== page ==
The Vatican is facing a deepening controversy over the burial 22 years ago of a notorious crime boss, with reports emerging that the church accepted a 1bn lire (€500,000) payment from the mobster's widow to allow his interment in a basilica.
A source at the Holy See said that "despite initial reluctance", the then vicar-general of Rome, Cardinal Ugo Poletti, "in the face of such a conspicuous sum, gave his blessing" to the controversial interment of Enrico De Pedis, the former boss of Rome's notorious Magliana gang.
The money was reportedly used on missions and to restore the Basilica of St Apollinare, where the mobster was laid to rest next to popes and cardinals after his death in 1990.
The claims, which the Vatican has not commented on, may explain how such a reviled criminal was buried in such a hallowed site.
Last week, to deflect growing criticism and to help resolve a 30-year-old murder mystery, it emerged that Vatican officials decided to move the remains of Mr De Pedis from his special crypt.
Pressure mounted earlier this month when a prosecuting magistrate, Giancarlo Capaldo, claimed senior officials at the Vatican knew much more than they were letting on about the Magliana gang's links to the Holy See, and the gang's suspected kidnap and murder of Emanuela Orlandi, the 15-year-old daughter of a Vatican official, in 1983.
"There are people still alive, and still inside the Vatican, who know the truth," he said.
Some believe Emanuela's father had evidence linking the Vatican Bank, Istituto per le Opere di Religione, to organised crime, and that she was snatched to keep him silent. The theory is that Mr De Pedis, who was shot dead in 1990, organised the kidnapping.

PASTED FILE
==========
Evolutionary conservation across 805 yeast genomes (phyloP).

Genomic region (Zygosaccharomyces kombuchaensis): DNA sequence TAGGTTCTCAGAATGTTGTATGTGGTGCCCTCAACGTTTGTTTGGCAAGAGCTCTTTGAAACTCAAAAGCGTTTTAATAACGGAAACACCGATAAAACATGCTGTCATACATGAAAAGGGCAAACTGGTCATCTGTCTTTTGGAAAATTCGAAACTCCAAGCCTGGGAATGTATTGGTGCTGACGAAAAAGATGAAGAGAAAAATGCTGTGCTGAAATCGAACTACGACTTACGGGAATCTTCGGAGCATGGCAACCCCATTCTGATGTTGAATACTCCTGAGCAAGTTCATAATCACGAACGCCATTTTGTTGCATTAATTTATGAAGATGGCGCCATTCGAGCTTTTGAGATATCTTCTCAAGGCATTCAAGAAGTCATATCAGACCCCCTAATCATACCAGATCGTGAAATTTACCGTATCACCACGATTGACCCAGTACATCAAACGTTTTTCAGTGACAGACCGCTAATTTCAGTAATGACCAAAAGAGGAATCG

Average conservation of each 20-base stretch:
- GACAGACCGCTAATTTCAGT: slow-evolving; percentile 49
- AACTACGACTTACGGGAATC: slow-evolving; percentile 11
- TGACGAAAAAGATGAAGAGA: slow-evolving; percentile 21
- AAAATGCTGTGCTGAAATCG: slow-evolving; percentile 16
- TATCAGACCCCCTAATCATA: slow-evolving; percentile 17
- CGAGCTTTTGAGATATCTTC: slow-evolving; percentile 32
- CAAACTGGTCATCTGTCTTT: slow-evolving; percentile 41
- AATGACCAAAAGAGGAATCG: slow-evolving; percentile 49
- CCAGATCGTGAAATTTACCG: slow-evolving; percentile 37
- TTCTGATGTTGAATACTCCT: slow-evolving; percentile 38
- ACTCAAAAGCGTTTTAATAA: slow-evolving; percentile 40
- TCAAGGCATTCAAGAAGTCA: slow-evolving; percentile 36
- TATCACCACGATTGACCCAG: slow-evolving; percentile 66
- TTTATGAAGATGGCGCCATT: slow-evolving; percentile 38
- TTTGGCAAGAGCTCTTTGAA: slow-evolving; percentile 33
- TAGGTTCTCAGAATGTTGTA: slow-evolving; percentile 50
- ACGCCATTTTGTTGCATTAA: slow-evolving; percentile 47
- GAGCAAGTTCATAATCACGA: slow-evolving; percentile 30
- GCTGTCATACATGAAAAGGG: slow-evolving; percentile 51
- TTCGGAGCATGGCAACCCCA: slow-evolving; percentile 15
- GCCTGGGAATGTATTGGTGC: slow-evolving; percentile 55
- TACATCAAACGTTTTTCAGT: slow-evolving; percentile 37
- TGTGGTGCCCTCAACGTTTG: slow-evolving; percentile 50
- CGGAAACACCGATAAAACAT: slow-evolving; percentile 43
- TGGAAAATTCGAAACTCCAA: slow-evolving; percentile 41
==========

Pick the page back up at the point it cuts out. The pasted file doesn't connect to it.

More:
For the past two decades, there has been speculation that Emanuela's remains were put in the tomb alongside Mr De Pedis.
The Vatican -- under heavy scrutiny after a set of scandals -- denies the claims and has hinted that investigators will be able to witness the re-opening of the crypt, in a bid to quash the rumours.
"It seems that nothing has been concealed and there are no Vatican secrets to reveal," said a spokesman for the Vatican, Fr Federico Lombardin.
It is likely that the body of Mr De Pedis will be moved to a less high-profile place of rest.
Even if the girl's remains are not found in the crypt, the mystery surrounding her disappearance will remain.
Other theories surrounding her fate are not in short supply. One suggests that Magliana gang members snatched her at the behest of Turkish extremists, who wanted to use her as a bargaining tool to win the release of Mehmet Ali Agca, the Turkish gunman who tried to kill Pope John Paul II in 1981. (© Independent News Service)